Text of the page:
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Movie Review: Who Do You Love

Apr. 9 2010, Published 2:58 p.m. ET

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Before the Rolling Stones, before Eric Clapton and long before Beyonce, there was Leonard Chess: A Jewish man from Chicago with big dreams, no fear and impeccable taste in music.

Music is the driving force behind Who Do You Love, a new Chess biopic in which good songs solve everything from money woes to infidelity and racism to poor parenting. The film, which opens in limited release Friday, traces Chess’ rise from his roots as the son of poor immigrant parents to his legacy as co-founder of Chess Records. The label, which Chess launched with his brother Phil, brought blues to the masses in the 1950s and ‘60s and paved the way for modern rock ’n’ roll. Starting out with a small club in one of Chicago’s African-American neighborhoods and under the tutelage of Willie Dixon, Leonard and Phil went on to discover legends like Muddy Waters and Bo Diddley (Love is named for his eponymous, 1956 hit). The combined efforts of Dixon and the Chess brothers not only changed American music, but heralded a new era in American culture, and beyond.

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Who Do You Love arrives in the wake of 2008’s Cadillac Records, which covered the same story with a grittier lens and name-brand stars. Love director Jerry Zaks’ version features lesser-known but capable actors who are hindered by a disjointed script and a directing style that keeps the story at arm’s length, no matter how grisly (a heroin overdose!) or raw (illicit sex!) the scene or subject material. The elegant, attractive Alessandro Nivola plays Leonard with cool detachment, playing off the more jovial Phil (Jon Abrahams) with believable ease.

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The story’s nuances, however, are largely glossed over, with pesky issues like marital strife feeling more like a short-lived spat than glacial estrangement. As Leonard chooses a road trip with his artists over fishing with his son (Tendal Mann) and a talented vixen over his ravishing wife Revetta (Marika Dominczyk), any signs of inner turmoil are tough to discern. He rolls up to Revetta’s a few times, waiting in vain for her forgiveness. There are no apologies, no meaningful looks. Ultimately, all it takes is a shiny Cadillac, an ill-fated lover and a Muddy Waters song to make it all better.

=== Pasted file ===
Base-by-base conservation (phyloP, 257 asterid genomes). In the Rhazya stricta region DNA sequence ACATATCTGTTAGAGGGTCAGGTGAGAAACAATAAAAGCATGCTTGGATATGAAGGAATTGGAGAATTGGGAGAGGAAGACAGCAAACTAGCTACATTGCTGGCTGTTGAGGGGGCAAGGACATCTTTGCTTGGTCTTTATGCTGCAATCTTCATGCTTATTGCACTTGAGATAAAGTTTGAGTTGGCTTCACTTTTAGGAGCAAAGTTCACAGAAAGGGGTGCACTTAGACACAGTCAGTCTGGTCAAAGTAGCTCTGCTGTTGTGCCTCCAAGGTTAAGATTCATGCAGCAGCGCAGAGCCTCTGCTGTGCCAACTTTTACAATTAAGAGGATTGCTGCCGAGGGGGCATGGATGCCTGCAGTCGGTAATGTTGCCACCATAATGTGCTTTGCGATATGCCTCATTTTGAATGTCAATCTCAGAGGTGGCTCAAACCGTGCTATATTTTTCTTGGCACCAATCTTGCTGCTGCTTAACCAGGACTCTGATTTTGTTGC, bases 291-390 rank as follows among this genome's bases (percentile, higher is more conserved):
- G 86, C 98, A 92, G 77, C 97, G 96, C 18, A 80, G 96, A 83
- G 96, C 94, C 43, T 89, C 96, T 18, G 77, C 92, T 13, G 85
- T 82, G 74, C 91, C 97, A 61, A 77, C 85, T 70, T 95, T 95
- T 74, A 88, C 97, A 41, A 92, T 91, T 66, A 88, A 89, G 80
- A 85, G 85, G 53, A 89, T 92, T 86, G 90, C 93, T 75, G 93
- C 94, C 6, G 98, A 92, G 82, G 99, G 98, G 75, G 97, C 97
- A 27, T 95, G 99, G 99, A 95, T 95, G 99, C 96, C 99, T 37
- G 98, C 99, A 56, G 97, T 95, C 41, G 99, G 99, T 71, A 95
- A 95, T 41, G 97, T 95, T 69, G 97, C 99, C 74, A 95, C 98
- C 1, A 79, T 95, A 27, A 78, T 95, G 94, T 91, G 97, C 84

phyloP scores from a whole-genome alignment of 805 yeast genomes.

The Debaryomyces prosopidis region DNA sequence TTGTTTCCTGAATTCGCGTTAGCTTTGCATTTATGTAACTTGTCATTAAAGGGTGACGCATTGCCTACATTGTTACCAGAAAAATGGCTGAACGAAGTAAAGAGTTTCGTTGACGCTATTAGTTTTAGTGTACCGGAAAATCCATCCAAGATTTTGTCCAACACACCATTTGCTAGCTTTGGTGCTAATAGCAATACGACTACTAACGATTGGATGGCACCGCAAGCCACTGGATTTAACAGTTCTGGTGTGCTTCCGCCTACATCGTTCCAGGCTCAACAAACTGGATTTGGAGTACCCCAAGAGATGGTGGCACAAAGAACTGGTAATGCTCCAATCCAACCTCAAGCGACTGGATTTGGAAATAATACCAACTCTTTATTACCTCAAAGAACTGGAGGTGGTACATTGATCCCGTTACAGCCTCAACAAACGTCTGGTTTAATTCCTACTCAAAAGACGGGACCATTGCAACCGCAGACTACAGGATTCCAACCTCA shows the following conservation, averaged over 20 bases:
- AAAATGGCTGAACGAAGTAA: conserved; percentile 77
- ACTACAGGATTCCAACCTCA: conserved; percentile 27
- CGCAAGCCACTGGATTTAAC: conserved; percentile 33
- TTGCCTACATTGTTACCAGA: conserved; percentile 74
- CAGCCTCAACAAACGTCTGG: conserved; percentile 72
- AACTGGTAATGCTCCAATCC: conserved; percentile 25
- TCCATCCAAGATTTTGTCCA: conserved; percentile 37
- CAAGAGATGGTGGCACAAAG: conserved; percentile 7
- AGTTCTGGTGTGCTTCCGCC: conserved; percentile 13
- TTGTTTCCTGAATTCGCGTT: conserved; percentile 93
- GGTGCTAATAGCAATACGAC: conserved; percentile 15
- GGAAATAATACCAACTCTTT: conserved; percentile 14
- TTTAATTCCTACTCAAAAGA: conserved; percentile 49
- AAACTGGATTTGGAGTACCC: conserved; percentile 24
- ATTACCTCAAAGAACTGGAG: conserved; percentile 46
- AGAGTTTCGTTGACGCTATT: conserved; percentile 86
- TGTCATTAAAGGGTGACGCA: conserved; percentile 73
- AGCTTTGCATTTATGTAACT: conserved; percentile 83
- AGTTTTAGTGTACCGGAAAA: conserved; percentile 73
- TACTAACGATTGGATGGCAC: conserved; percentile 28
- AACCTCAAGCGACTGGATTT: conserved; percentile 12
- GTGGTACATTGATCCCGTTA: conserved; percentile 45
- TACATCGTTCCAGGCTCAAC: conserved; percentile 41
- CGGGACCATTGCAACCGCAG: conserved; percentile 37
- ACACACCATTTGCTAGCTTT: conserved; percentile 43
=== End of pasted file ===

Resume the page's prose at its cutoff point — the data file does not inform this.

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Racial tension is similarly glossed over. At Chess’ heyday, the ink was barely dry on landmark desegregation case Brown v. Board of Education. Yet in his biopic, an interracial bar fight is forgotten with a little jam sesh on the harmonica. Chess’ dubious business ethics, meanwhile -- which have been the subject of longtime debate -- get a few meaningful lines, minus evident consequence or personal impact. Nivola’s brief, quiet moments may be trying to suggest deep guilt or self-doubt. But Who Do You Love doesn’t give him -- or anyone else -- a chance to dig in to their characters and inhabit them as real people. Instead, it rushes from beat to beat, covering a lot of territory but barely pausing to let it sink in.

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Opening with an unseen crowd clapping in anticipation, the film begins with the same device that promised energy, humanity and soul in the 2005 Johnny Cash biopic, Walk the Line. Like that movie, Love features fantastic music, some chuckle-worthy moments and a fascinating story. Yet despite the hyped-up opening and super-catchy songs, Love never quite delivers its promise, serving more as a polished, uneven tale about the past than a tangible story about a living, breathing person driven by passion and ego. By barely scratching the surface, Who Do You Love not only shortchanges the audience, but also Chess’ important legacy.



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